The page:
Līgo and Jāņi or summer solstice is one of the biggest Latvian celebrations. Celebrated on June 23 & 24, it is two days and a night of food, singing and dancing. Traditions demand that the house is decorated with flowers, birch, oak and rowan, beer is made, cheese is tied and the celebration table does not run out of food. Even though this is the shortest night of the year, it may be a tough job for the hosts as no one would sleep in order to gain good health and cheerful spirit for the following year. The night is spent singing, eating, drinking, having a bonfire (and jumping over it to prevent evil spirits and illness) and looking for magical fern blossoms (symbol of fertility, if you get my drift).
It is the duty of the hostess to tie the cheese and give it to any visitors (Jāņa bērni) coming in their yard. According to Latvian customs, providing the cheese makes hosts’ cows to produce milk in abundance and ward off illness. These days most of the people live in a city, but Jāņu siers (cheese), either store-brought or home-made, is always on the table.
As I have not made the cheese before, and I can recall only one occasion it was made at home, the recipe has been based on the multiple internet searches and common sense. So get your muslin cloth ready and tie some cheese!
Here are some tips and tricks, picked up by members of Latvian Favourite Foods Facebook group:
– Don’t boil the milk, wait for first 3-4 bubbles
– If no whole milk (over 3%) is available, add 100ml of cream to milk
– Temperature is very important: the dry cheese has to melt when it is put back into the pot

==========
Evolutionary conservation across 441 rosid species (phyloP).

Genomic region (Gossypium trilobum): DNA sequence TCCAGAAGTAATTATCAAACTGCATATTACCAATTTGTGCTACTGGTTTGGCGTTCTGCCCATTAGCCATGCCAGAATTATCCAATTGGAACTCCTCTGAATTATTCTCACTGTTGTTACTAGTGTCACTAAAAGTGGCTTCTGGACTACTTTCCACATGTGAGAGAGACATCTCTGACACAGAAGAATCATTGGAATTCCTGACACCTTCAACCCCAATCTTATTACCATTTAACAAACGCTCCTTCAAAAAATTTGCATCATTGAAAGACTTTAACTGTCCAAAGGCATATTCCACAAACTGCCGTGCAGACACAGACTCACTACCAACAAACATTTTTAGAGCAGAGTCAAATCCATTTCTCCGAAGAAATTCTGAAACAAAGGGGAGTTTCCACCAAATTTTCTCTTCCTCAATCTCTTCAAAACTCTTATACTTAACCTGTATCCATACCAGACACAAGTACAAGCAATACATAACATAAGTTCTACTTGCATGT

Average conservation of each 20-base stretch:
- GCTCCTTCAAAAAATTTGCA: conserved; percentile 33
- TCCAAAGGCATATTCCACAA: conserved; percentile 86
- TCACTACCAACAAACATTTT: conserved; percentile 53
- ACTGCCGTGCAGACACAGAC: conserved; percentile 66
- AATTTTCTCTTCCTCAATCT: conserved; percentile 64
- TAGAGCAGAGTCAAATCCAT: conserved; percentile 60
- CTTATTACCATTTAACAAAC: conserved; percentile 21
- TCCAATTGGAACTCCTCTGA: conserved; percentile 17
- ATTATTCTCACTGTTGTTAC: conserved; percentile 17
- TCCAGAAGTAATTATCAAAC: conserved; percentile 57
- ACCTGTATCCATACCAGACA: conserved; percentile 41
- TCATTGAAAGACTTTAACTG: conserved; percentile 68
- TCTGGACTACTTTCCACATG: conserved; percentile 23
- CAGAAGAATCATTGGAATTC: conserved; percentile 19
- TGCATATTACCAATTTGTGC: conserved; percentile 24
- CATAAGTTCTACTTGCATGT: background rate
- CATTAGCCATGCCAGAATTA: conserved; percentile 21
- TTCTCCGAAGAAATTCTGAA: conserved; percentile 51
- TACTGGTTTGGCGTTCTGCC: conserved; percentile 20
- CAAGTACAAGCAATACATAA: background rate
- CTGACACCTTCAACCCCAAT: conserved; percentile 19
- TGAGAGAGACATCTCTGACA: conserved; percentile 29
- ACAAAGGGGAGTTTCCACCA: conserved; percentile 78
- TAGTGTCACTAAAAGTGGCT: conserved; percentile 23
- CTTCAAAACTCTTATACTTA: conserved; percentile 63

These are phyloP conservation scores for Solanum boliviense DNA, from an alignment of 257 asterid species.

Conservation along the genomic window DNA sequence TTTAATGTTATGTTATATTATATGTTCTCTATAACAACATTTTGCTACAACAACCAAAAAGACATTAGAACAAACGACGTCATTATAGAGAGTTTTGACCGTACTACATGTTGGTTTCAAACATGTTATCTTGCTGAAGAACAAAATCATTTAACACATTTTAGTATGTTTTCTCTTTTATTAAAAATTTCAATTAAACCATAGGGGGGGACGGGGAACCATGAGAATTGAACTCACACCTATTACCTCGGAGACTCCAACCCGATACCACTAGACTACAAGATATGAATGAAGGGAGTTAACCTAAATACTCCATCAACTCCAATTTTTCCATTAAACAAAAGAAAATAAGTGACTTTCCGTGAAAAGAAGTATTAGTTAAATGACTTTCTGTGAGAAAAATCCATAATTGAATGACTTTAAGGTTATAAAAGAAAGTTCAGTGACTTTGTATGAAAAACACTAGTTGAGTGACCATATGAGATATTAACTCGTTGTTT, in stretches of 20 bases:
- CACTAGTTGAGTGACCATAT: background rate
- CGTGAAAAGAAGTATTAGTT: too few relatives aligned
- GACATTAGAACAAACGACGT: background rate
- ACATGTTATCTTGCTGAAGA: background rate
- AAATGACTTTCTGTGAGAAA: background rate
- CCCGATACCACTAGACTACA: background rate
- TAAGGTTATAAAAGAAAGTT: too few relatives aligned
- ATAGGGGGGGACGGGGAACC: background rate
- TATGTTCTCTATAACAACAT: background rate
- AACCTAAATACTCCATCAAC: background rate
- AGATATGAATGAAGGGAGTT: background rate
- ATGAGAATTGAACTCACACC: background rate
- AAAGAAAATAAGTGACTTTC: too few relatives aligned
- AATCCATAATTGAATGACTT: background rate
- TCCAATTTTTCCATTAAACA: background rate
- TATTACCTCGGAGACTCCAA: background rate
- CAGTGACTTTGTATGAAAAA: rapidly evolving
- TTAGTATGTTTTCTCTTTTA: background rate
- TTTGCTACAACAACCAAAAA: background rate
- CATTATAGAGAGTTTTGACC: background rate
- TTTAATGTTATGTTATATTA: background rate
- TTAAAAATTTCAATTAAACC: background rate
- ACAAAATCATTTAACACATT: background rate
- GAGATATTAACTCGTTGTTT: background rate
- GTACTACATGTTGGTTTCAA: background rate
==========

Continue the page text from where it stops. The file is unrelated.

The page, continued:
– If not heated long enough, the cheese will be crumblier
– Dry curd cheese is the best, well drained cottage cheese also works. In the United States farmer’s cheese is the one to use.
If making cheese from the scratch seems too daunting, there is a shortcut, based on a family recipe shared by Maija. As with many Latvian recipes, it does not specify quantity of cheese, eggs or salt required, all is “pēc garšas” (based on taste).
Whichever recipe you chose, let us know how you went!
- 3l full fat milk
- 1kg cottage cheese
- 2 eggs, lightly whisked
- 100g butter
- 2 teaspoons caraway seeds
- 2 teaspoons salt
- 50x50 cm cheese cloth
- Pour the milk in a large saucepan and add the cottage cheese. Heat the mixture on a low heat stirring frequently.
- After 15-20 minutes the milk and cheese will separate, creating yellow-green whey.
- While milk and cottage cheese is heating up, melt the butter in a separate pot over low heat.